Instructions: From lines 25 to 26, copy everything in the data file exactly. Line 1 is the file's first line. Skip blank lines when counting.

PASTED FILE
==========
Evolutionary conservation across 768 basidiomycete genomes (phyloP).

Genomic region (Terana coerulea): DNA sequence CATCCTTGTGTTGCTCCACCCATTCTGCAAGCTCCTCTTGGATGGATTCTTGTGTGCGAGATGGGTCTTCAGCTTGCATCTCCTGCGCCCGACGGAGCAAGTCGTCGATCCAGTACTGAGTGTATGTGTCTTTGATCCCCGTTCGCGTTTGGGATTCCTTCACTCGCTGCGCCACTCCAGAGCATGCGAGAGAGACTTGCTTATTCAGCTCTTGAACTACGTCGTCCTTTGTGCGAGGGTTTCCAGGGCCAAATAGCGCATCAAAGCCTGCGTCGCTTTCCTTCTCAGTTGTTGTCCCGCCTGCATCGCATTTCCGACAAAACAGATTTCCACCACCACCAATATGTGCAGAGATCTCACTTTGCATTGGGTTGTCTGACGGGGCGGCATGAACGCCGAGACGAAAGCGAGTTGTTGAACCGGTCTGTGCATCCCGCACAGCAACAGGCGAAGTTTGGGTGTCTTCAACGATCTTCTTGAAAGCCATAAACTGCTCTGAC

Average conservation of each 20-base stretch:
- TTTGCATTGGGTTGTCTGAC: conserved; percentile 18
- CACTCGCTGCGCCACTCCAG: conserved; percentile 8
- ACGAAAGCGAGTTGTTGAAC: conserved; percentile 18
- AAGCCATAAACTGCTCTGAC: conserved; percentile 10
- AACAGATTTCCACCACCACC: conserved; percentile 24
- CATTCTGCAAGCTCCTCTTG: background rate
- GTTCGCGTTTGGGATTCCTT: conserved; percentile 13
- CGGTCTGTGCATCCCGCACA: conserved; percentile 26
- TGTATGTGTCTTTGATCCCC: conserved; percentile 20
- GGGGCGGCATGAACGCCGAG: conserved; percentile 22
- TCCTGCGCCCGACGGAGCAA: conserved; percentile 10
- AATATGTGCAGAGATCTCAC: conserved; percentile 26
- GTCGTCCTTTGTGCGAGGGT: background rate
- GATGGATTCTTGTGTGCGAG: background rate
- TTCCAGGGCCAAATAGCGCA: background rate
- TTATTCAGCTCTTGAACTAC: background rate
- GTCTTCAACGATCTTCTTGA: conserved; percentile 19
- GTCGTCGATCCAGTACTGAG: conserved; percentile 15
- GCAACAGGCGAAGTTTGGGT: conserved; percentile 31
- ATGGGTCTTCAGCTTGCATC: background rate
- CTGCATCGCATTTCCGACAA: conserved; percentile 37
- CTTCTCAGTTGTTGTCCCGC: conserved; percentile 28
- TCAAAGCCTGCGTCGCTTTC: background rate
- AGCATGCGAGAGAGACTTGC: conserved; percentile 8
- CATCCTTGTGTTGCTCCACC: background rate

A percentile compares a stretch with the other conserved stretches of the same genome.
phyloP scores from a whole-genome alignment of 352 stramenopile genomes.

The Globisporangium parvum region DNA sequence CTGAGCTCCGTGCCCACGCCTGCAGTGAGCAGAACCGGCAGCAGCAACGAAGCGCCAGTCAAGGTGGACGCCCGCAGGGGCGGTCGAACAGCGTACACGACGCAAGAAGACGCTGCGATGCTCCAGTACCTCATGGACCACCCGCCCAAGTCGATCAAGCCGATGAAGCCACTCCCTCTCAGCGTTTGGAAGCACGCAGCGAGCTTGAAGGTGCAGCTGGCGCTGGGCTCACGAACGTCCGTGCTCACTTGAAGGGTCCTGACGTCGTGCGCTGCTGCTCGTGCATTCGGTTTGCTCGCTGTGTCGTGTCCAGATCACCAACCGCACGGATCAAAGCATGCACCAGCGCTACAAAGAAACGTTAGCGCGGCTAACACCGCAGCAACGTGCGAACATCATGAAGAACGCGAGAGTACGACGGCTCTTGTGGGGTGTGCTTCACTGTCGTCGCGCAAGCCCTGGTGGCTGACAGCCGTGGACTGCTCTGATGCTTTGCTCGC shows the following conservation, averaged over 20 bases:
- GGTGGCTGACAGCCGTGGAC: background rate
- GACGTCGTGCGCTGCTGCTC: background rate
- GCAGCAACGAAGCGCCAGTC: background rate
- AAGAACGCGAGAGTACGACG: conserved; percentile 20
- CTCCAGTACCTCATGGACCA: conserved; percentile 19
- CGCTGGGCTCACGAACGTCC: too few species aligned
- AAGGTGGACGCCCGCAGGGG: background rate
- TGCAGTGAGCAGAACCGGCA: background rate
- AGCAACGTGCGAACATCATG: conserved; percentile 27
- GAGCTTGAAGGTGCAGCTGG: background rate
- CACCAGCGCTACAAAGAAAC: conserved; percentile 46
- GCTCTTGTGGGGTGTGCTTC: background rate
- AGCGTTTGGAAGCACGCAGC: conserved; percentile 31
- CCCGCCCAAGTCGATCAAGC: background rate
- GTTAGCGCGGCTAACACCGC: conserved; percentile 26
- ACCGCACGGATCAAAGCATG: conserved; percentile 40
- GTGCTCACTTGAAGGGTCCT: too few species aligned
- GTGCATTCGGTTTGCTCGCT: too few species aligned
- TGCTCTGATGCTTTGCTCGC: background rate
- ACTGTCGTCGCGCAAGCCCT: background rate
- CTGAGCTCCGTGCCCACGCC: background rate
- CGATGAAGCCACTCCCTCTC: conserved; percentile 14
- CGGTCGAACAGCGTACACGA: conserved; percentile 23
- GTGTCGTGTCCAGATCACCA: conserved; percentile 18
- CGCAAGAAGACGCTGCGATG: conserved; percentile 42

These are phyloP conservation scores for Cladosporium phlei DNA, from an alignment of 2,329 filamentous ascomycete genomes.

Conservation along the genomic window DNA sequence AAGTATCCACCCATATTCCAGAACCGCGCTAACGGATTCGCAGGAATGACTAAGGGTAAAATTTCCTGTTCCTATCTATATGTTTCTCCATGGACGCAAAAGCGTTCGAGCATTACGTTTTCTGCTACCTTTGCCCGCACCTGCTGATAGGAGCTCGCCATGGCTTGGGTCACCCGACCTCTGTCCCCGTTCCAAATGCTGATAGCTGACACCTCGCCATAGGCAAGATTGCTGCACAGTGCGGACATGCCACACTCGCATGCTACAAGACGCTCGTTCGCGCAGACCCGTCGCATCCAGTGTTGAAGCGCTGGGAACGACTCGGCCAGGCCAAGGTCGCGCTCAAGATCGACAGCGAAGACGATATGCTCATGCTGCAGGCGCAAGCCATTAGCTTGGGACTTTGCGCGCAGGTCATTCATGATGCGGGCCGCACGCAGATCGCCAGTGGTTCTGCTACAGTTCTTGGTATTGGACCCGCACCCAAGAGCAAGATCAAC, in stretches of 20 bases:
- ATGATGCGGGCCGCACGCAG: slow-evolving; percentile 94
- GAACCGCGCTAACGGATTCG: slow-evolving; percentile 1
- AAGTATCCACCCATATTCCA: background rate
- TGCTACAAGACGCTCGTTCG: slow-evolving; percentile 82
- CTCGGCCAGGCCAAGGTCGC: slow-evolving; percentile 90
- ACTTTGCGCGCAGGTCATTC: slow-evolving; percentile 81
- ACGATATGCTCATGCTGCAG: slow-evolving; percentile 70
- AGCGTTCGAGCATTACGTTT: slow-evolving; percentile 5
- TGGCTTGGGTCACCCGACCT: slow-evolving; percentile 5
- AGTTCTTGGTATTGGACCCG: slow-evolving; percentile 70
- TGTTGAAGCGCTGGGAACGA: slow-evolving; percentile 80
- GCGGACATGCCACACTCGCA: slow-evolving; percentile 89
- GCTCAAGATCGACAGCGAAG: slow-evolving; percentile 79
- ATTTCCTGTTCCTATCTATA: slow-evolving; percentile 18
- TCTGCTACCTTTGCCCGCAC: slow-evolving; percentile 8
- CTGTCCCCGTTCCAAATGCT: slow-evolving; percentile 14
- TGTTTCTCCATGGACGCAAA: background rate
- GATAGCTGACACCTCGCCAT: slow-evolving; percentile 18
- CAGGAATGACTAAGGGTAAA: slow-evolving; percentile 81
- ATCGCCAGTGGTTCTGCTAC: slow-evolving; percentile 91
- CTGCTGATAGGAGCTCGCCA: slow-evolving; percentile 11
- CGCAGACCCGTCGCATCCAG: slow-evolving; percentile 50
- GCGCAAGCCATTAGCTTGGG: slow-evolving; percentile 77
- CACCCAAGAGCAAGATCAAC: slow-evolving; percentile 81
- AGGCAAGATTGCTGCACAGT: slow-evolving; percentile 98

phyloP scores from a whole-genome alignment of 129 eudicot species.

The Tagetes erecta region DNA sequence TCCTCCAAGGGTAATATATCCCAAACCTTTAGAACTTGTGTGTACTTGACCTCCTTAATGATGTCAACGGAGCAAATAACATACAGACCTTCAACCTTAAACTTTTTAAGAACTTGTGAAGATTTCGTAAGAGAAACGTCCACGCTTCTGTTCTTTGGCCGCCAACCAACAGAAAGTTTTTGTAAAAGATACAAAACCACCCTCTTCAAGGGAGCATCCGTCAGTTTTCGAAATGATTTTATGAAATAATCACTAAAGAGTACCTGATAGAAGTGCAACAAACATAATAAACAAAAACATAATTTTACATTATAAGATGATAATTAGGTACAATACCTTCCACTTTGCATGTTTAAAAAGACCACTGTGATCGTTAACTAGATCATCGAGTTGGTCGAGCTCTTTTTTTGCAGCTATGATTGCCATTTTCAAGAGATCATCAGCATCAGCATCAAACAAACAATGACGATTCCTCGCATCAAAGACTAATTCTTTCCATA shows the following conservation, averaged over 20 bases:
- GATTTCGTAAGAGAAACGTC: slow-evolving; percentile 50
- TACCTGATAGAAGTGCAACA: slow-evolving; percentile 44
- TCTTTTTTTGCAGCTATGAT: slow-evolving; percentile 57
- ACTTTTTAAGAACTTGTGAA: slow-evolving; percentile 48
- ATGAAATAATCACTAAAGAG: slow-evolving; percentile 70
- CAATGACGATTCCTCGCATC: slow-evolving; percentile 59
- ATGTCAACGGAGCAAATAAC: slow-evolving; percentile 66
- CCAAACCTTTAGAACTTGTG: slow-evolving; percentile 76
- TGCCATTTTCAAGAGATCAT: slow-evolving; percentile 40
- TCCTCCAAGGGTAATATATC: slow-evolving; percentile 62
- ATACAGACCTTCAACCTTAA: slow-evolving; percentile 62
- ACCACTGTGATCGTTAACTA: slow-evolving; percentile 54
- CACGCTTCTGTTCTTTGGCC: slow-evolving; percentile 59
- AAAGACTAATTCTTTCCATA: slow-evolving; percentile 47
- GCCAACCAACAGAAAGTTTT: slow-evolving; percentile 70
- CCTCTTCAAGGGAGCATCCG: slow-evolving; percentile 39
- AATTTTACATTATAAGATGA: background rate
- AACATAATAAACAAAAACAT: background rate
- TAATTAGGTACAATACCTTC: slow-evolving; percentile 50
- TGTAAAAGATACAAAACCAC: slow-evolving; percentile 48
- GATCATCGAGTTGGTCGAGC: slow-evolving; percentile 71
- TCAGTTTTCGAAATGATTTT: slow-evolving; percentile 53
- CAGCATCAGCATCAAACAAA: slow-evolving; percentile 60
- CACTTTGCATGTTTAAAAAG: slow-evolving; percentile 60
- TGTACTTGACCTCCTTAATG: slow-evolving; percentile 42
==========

- CTTCTCAGTTGTTGTCCCGC: conserved; percentile 28
- TCAAAGCCTGCGTCGCTTTC: background rate